First semester senior year is perhaps one of the most stressful times in a high schooler's life, because everything is all about college: college visits, college choices, college applications, college everything. Seniors have to step up to a new level of responsibility and professionalism, and, for some, this can include a new level of sports. Playing sports in college can be a huge commitment, but it's really only worth it if students are fully invested in the sport.
College sport recruitment typically begins junior year, when the athlete in question contacts the coaches for the schools that they're interested in, usually by email. The athlete will give the coach information about their stats, height, weight, grades, etc. Then, coaches will attend showcases where they can observe potential players during a practice, and if the school is interested, they'll contact the athlete.
This is what happened to senior girls' varsity soccer captain Delia Trimble, who has committed to play at Temple University next year. For Trimble, soccer is extremely important, so it was a pretty easy decision to play in college. "Soccer is what I'm the most good at. Everyone has the one thing that they can do really well, and I've made a lot of friends and met a lot of cool people [playing soccer]," Trimble says. Playing sports in college is a big deal, but will allow her to pursue her interest at a higher level, and really develop as a player.
Playing sports in college is also a big decision for most student athletes because they will have to balance challenging college academics with challenging sports. Senior and baseball player Neil Gahart is optimistic about handling school and sports. "Time management is going to be a huge thing, but I think it will really help me later," he says. Learning to deal with the huge amounts of responsibility is certainly a useful skill, and one that could definitely help college athletes in almost any field they decide to go into after they graduate.
Sports will be a lot of work, with up to twenty hours of practice every week, according to National Collegiate Athletic Association (NCAA) mandated rules. Weekdays will be taken up with long, hard practices, and weekends will be filled with games. Some players work even harder, more than doubling the twenty hour limit "during the [football] season and athletes in a half-dozen other sports indicate they, too, are putting in the equivalent of full-time work weeks," according to an article in USA Today . This time commitment, combined with normal college classes and homework, will be a lot to manage, especially if a student is not that interested in the sport.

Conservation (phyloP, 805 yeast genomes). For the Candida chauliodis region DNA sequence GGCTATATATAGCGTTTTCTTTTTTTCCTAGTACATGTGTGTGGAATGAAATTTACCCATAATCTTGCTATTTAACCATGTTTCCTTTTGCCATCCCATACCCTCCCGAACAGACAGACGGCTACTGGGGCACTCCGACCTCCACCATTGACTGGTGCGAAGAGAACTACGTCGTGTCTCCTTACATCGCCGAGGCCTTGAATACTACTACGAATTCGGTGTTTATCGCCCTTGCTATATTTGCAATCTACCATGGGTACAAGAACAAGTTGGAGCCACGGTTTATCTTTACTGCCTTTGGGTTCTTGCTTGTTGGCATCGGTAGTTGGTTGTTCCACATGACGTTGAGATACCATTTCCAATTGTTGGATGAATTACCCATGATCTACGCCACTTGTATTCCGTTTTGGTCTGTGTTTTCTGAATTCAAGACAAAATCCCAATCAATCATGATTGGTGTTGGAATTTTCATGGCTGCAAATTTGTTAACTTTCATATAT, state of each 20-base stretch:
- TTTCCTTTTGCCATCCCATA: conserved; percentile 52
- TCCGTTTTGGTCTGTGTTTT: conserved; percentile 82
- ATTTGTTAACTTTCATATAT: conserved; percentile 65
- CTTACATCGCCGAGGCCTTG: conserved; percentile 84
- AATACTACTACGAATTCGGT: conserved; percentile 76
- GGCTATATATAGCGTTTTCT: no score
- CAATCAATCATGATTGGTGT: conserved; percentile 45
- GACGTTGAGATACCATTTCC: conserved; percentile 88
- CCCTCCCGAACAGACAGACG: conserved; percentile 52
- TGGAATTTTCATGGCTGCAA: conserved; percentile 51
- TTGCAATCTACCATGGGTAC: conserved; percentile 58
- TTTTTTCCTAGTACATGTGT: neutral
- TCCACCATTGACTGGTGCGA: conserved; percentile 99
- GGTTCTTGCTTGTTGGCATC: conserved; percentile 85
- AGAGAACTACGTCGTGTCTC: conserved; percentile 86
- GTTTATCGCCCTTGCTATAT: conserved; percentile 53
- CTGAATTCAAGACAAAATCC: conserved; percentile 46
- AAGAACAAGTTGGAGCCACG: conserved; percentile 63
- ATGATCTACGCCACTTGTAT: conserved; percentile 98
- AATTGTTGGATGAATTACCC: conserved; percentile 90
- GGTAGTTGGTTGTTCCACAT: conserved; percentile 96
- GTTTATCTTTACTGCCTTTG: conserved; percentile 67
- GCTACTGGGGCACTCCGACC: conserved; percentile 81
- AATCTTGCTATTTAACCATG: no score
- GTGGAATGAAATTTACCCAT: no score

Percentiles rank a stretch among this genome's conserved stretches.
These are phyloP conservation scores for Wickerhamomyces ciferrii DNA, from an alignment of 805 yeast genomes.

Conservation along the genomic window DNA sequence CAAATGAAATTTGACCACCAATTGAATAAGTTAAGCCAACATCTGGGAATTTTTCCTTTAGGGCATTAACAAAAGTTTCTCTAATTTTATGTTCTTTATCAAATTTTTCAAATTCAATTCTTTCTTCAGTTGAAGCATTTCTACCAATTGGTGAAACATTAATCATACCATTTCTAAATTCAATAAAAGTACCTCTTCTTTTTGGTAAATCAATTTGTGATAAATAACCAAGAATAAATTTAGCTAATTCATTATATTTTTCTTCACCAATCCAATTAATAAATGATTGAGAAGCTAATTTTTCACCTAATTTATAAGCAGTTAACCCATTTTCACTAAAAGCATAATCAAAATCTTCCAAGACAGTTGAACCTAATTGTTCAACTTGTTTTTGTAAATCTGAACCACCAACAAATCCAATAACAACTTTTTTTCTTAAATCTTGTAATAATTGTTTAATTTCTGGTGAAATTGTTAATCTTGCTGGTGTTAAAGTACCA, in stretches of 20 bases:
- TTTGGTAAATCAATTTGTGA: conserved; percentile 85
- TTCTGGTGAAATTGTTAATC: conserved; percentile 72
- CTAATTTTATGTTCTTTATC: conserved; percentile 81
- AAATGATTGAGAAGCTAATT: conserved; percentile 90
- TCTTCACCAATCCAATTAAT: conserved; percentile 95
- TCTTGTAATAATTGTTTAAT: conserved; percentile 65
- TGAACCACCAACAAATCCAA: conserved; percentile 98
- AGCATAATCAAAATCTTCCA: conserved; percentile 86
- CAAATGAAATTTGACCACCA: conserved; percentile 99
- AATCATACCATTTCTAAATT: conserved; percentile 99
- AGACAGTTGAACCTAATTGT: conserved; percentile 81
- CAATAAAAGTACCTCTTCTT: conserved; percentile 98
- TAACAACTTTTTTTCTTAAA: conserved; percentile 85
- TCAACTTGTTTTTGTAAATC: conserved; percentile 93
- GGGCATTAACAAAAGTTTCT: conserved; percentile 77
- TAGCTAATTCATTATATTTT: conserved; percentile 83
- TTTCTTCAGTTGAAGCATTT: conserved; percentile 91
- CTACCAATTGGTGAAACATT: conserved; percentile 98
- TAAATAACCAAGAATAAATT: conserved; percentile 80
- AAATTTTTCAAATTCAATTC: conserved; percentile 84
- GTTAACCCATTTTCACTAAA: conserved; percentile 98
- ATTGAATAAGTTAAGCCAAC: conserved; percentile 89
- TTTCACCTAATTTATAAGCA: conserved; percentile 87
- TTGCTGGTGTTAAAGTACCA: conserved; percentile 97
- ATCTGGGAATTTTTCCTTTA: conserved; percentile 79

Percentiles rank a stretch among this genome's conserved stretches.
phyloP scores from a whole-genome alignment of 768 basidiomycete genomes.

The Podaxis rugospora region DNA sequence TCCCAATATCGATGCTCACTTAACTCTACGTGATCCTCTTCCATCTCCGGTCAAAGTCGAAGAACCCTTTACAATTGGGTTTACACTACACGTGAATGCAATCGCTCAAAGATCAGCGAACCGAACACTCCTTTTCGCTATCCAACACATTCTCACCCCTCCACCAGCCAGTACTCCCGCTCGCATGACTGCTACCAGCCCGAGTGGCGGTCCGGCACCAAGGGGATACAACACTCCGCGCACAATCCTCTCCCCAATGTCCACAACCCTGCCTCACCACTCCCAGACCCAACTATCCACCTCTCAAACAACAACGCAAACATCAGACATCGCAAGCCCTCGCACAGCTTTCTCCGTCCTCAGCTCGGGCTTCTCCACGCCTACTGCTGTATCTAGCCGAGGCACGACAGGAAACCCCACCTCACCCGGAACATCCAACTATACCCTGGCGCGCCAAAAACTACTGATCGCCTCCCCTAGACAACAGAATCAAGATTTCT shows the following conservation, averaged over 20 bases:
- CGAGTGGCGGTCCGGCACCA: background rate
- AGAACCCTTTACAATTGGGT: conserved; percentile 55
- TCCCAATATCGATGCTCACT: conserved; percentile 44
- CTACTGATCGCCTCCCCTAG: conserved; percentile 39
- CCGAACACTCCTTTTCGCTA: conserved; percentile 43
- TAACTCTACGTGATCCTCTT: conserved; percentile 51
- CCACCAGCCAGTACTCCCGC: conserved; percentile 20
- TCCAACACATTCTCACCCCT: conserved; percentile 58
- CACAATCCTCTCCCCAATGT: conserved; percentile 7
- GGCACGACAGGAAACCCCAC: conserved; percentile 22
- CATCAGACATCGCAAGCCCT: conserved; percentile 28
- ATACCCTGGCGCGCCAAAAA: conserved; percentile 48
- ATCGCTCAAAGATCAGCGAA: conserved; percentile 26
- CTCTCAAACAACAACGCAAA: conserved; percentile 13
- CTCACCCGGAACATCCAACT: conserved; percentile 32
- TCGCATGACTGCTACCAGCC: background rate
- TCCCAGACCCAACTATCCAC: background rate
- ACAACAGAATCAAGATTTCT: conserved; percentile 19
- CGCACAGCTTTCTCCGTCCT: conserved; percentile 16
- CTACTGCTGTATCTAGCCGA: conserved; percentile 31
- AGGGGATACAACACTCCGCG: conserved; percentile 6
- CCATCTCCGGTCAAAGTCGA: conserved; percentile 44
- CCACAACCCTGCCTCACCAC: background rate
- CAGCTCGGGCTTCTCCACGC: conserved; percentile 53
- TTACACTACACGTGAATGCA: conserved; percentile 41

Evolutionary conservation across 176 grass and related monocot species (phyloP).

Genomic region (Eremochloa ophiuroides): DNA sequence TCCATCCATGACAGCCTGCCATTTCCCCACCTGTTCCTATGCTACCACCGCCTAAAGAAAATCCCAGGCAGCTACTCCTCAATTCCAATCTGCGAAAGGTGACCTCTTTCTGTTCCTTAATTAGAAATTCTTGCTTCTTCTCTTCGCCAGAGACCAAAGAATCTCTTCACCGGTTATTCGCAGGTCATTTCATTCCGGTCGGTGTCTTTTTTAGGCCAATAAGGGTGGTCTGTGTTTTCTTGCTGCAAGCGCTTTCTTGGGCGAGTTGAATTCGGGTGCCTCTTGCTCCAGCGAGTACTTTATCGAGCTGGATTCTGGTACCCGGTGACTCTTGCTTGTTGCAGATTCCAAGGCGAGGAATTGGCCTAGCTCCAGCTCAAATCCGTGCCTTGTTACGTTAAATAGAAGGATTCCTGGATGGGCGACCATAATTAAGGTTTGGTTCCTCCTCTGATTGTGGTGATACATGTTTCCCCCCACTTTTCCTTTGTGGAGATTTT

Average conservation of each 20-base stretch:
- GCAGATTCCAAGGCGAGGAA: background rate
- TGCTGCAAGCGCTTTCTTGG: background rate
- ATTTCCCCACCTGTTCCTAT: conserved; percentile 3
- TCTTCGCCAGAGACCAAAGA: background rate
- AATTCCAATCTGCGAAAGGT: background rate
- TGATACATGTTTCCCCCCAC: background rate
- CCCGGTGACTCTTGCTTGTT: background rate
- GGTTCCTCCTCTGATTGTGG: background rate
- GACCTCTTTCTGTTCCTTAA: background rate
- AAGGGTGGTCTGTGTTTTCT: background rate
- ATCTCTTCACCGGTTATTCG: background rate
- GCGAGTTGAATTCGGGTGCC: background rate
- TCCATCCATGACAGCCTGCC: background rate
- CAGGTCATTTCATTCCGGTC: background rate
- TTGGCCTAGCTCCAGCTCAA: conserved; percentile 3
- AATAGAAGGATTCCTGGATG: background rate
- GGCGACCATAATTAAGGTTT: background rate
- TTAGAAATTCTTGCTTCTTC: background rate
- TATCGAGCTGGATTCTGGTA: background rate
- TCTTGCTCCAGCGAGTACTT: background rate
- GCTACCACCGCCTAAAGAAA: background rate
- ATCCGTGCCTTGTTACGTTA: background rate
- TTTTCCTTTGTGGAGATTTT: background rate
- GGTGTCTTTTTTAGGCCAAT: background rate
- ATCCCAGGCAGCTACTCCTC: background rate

Unlike Blair, where sports are more relaxed, playing in college is more goal-oriented and intense. "It's not so much about the social aspect. It's a lot more demanding and requires more effort," Trimble says. Still, both Trimble and Gahart are excited for the opportunity.
Colleges are not oblivious to their students' needs, and they will definitely be able to offer help to students struggling to keep up, but students will still have to put in a lot of effort. Trimble is confident that she'll be able to handle time management, with a little assistance. "From my visits, I got the impression that student athletes are really supported, and there are a lot of good opportunities for getting help like study groups and tutoring, but it'll be hard to find a balance," she says.
Playing sports in college is a huge commitment and a huge responsibility; however, if it's something that a student is truly passionate about, it can be an excellent opportunity to mature and grow both as a player and a person.
Sarah Trunk. Hello! I'm Sarah, and I'm one of the managing editors for SCO this year. I like writing about things and reading mystery novels. Enjoy our site! More »